Nuclear Medicine

diagnostic imaging, medical imaging, medical image

Diagnostic Imaging

Diagnosing injuries, diseases and conditions would be nearly impossible today without the range of methods available to look inside the human body. This guide explains the different techniques, how they work, and what to expect if one of them is ordered for you.

Computed Tomography (CT) Scan

Computed tomography scans, or CT scans, combine X-rays with a computer’s assistance to create ... read more »


Endoscopy allows doctors to see inside the human body by inserting a narrow tube with an attached ... read more »

Magnetic Resonance Imaging (MRI)

Magnetic resonance imaging (MRI) uses magnets, and sub-atomic structures in the body, to look at ... read more »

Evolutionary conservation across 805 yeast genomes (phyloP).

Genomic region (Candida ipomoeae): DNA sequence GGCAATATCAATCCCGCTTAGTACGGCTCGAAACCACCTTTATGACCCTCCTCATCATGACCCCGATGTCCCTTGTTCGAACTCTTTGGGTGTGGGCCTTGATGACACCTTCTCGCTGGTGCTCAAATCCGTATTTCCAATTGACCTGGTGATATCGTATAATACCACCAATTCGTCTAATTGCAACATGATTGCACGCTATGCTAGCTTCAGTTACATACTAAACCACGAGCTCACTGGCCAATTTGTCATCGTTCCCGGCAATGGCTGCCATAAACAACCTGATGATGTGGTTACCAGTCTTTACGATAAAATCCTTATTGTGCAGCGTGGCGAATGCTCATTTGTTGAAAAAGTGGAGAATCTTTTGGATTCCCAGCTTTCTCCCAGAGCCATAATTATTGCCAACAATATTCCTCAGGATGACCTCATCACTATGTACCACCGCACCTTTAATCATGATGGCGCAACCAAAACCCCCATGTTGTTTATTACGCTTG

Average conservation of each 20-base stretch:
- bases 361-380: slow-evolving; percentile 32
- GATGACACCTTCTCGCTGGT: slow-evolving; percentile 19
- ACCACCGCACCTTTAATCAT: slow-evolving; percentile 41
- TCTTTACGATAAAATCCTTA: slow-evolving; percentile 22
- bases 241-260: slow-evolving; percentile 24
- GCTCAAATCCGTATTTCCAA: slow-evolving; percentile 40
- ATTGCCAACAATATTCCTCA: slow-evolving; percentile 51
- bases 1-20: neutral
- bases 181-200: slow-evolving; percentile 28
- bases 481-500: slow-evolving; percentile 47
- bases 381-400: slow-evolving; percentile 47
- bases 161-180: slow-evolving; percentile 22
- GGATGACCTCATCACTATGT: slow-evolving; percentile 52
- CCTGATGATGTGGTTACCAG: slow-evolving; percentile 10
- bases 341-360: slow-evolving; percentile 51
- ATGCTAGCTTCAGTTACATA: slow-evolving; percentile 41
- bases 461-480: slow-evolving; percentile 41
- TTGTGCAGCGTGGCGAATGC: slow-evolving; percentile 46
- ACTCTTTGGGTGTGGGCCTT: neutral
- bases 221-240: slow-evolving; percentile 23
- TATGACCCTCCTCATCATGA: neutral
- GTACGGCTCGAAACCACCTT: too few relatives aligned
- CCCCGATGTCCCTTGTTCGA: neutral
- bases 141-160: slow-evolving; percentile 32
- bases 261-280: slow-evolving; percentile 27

Nuclear Medicine

Nuclear medicine is primarily used to examine organ function rather than structure. To see how an organ is working, a patient ingests a small amount of radioactive material. By measuring the behavior of the material during a nuclear scan, an assessment can be made. The sites below provide an introduction to nuclear medicine, including how nuclear medicine scans are performed and what to expect during such a scan.

Dulcinea's Insight

  • The amount of radioactive material a person swallows or is injected with for nuclear medicine scans is very small, and usually leaves the body a day or two after the test.

Dulcinea's Picks

For an overview of nuclear medicine …
For nuclear medicine’s uses …
For what to expect during a nuclear medicine test …
For a glossary of nuclear medicine terms …
For nuclear medicine and kids …
Back to Top


Ultrasound is a procedure used to generate images of structures and tissues within the body. Images ... read more »


X-ray technology is one of the oldest imaging methods available. Even though there are more ... read more »

Most Recent Guides